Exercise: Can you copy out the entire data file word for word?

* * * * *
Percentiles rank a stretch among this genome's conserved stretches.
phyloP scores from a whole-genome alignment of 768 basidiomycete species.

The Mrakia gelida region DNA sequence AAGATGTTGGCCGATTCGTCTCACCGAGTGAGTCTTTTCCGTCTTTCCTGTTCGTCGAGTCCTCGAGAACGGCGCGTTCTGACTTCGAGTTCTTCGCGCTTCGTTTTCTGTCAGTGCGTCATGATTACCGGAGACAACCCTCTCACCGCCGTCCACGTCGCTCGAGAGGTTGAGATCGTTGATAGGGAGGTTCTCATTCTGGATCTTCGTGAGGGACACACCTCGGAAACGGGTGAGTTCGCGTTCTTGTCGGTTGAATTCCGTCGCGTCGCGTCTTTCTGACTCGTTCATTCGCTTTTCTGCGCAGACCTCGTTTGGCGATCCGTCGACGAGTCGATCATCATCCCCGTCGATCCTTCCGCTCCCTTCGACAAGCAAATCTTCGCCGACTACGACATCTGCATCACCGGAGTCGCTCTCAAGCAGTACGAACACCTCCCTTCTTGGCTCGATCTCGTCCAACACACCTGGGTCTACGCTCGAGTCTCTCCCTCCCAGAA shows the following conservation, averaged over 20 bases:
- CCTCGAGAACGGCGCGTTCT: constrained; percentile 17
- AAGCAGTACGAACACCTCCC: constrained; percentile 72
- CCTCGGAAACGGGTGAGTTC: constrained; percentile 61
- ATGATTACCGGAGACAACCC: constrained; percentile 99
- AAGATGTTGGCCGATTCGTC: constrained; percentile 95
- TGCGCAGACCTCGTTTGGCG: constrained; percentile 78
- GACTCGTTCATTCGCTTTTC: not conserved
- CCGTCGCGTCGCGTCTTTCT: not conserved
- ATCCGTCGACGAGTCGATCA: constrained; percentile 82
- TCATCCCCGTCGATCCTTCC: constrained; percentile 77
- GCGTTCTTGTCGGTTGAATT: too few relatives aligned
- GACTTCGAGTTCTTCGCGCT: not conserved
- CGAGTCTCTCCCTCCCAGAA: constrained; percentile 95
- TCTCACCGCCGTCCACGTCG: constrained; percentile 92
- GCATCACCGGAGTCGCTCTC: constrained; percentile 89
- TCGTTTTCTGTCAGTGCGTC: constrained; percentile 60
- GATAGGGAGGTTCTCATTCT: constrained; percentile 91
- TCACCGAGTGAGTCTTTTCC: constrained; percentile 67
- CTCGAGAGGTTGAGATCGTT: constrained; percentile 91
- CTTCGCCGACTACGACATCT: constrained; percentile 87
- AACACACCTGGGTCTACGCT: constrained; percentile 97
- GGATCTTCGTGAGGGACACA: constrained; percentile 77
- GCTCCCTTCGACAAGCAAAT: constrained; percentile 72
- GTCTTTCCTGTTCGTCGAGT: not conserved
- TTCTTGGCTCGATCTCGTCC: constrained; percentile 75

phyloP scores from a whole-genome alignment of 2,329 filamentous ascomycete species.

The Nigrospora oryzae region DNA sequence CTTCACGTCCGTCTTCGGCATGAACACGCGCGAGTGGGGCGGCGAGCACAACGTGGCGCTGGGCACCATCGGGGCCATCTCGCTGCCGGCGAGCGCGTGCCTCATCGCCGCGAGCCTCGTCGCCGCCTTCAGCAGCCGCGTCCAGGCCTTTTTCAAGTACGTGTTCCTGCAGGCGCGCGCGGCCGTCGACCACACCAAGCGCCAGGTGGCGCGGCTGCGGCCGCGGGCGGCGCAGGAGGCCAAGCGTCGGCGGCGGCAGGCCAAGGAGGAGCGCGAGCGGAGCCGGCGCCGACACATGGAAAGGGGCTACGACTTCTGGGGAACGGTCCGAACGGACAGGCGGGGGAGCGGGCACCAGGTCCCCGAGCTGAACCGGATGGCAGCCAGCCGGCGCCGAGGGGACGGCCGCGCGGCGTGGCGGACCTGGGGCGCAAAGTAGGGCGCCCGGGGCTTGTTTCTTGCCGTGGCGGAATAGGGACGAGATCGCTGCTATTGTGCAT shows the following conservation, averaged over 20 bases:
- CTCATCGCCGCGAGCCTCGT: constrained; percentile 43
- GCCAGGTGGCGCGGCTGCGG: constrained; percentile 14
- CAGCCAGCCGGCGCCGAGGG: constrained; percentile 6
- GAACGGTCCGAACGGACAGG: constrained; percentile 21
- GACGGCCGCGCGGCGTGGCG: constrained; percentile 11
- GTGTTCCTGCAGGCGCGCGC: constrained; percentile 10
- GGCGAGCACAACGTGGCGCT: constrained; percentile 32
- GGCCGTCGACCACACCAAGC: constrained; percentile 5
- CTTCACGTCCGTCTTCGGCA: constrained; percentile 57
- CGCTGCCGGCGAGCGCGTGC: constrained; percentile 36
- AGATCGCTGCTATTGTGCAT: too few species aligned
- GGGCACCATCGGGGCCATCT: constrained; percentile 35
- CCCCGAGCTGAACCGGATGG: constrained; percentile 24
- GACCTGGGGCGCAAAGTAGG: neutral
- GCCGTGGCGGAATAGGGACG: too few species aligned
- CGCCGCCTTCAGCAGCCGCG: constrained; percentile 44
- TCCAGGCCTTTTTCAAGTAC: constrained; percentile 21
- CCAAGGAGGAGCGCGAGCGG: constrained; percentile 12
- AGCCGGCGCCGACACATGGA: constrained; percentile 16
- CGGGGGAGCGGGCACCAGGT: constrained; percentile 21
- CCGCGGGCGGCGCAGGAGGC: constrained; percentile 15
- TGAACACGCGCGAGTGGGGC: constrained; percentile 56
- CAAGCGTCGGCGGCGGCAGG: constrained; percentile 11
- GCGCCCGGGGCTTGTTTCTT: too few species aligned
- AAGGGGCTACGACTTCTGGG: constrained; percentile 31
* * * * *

Percentiles rank a stretch among this genome's conserved stretches.
phyloP scores from a whole-genome alignment of 768 basidiomycete species.

The Mrakia gelida region DNA sequence AAGATGTTGGCCGATTCGTCTCACCGAGTGAGTCTTTTCCGTCTTTCCTGTTCGTCGAGTCCTCGAGAACGGCGCGTTCTGACTTCGAGTTCTTCGCGCTTCGTTTTCTGTCAGTGCGTCATGATTACCGGAGACAACCCTCTCACCGCCGTCCACGTCGCTCGAGAGGTTGAGATCGTTGATAGGGAGGTTCTCATTCTGGATCTTCGTGAGGGACACACCTCGGAAACGGGTGAGTTCGCGTTCTTGTCGGTTGAATTCCGTCGCGTCGCGTCTTTCTGACTCGTTCATTCGCTTTTCTGCGCAGACCTCGTTTGGCGATCCGTCGACGAGTCGATCATCATCCCCGTCGATCCTTCCGCTCCCTTCGACAAGCAAATCTTCGCCGACTACGACATCTGCATCACCGGAGTCGCTCTCAAGCAGTACGAACACCTCCCTTCTTGGCTCGATCTCGTCCAACACACCTGGGTCTACGCTCGAGTCTCTCCCTCCCAGAA shows the following conservation, averaged over 20 bases:
- CCTCGAGAACGGCGCGTTCT: constrained; percentile 17
- AAGCAGTACGAACACCTCCC: constrained; percentile 72
- CCTCGGAAACGGGTGAGTTC: constrained; percentile 61
- ATGATTACCGGAGACAACCC: constrained; percentile 99
- AAGATGTTGGCCGATTCGTC: constrained; percentile 95
- TGCGCAGACCTCGTTTGGCG: constrained; percentile 78
- GACTCGTTCATTCGCTTTTC: not conserved
- CCGTCGCGTCGCGTCTTTCT: not conserved
- ATCCGTCGACGAGTCGATCA: constrained; percentile 82
- TCATCCCCGTCGATCCTTCC: constrained; percentile 77
- GCGTTCTTGTCGGTTGAATT: too few relatives aligned
- GACTTCGAGTTCTTCGCGCT: not conserved
- CGAGTCTCTCCCTCCCAGAA: constrained; percentile 95
- TCTCACCGCCGTCCACGTCG: constrained; percentile 92
- GCATCACCGGAGTCGCTCTC: constrained; percentile 89
- TCGTTTTCTGTCAGTGCGTC: constrained; percentile 60
- GATAGGGAGGTTCTCATTCT: constrained; percentile 91
- TCACCGAGTGAGTCTTTTCC: constrained; percentile 67
- CTCGAGAGGTTGAGATCGTT: constrained; percentile 91
- CTTCGCCGACTACGACATCT: constrained; percentile 87
- AACACACCTGGGTCTACGCT: constrained; percentile 97
- GGATCTTCGTGAGGGACACA: constrained; percentile 77
- GCTCCCTTCGACAAGCAAAT: constrained; percentile 72
- GTCTTTCCTGTTCGTCGAGT: not conserved
- TTCTTGGCTCGATCTCGTCC: constrained; percentile 75

phyloP scores from a whole-genome alignment of 2,329 filamentous ascomycete species.

The Nigrospora oryzae region DNA sequence CTTCACGTCCGTCTTCGGCATGAACACGCGCGAGTGGGGCGGCGAGCACAACGTGGCGCTGGGCACCATCGGGGCCATCTCGCTGCCGGCGAGCGCGTGCCTCATCGCCGCGAGCCTCGTCGCCGCCTTCAGCAGCCGCGTCCAGGCCTTTTTCAAGTACGTGTTCCTGCAGGCGCGCGCGGCCGTCGACCACACCAAGCGCCAGGTGGCGCGGCTGCGGCCGCGGGCGGCGCAGGAGGCCAAGCGTCGGCGGCGGCAGGCCAAGGAGGAGCGCGAGCGGAGCCGGCGCCGACACATGGAAAGGGGCTACGACTTCTGGGGAACGGTCCGAACGGACAGGCGGGGGAGCGGGCACCAGGTCCCCGAGCTGAACCGGATGGCAGCCAGCCGGCGCCGAGGGGACGGCCGCGCGGCGTGGCGGACCTGGGGCGCAAAGTAGGGCGCCCGGGGCTTGTTTCTTGCCGTGGCGGAATAGGGACGAGATCGCTGCTATTGTGCAT shows the following conservation, averaged over 20 bases:
- CTCATCGCCGCGAGCCTCGT: constrained; percentile 43
- GCCAGGTGGCGCGGCTGCGG: constrained; percentile 14
- CAGCCAGCCGGCGCCGAGGG: constrained; percentile 6
- GAACGGTCCGAACGGACAGG: constrained; percentile 21
- GACGGCCGCGCGGCGTGGCG: constrained; percentile 11
- GTGTTCCTGCAGGCGCGCGC: constrained; percentile 10
- GGCGAGCACAACGTGGCGCT: constrained; percentile 32
- GGCCGTCGACCACACCAAGC: constrained; percentile 5
- CTTCACGTCCGTCTTCGGCA: constrained; percentile 57
- CGCTGCCGGCGAGCGCGTGC: constrained; percentile 36
- AGATCGCTGCTATTGTGCAT: too few species aligned
- GGGCACCATCGGGGCCATCT: constrained; percentile 35
- CCCCGAGCTGAACCGGATGG: constrained; percentile 24
- GACCTGGGGCGCAAAGTAGG: neutral
- GCCGTGGCGGAATAGGGACG: too few species aligned
- CGCCGCCTTCAGCAGCCGCG: constrained; percentile 44
- TCCAGGCCTTTTTCAAGTAC: constrained; percentile 21
- CCAAGGAGGAGCGCGAGCGG: constrained; percentile 12
- AGCCGGCGCCGACACATGGA: constrained; percentile 16
- CGGGGGAGCGGGCACCAGGT: constrained; percentile 21
- CCGCGGGCGGCGCAGGAGGC: constrained; percentile 15
- TGAACACGCGCGAGTGGGGC: constrained; percentile 56
- CAAGCGTCGGCGGCGGCAGG: constrained; percentile 11
- GCGCCCGGGGCTTGTTTCTT: too few species aligned
- AAGGGGCTACGACTTCTGGG: constrained; percentile 31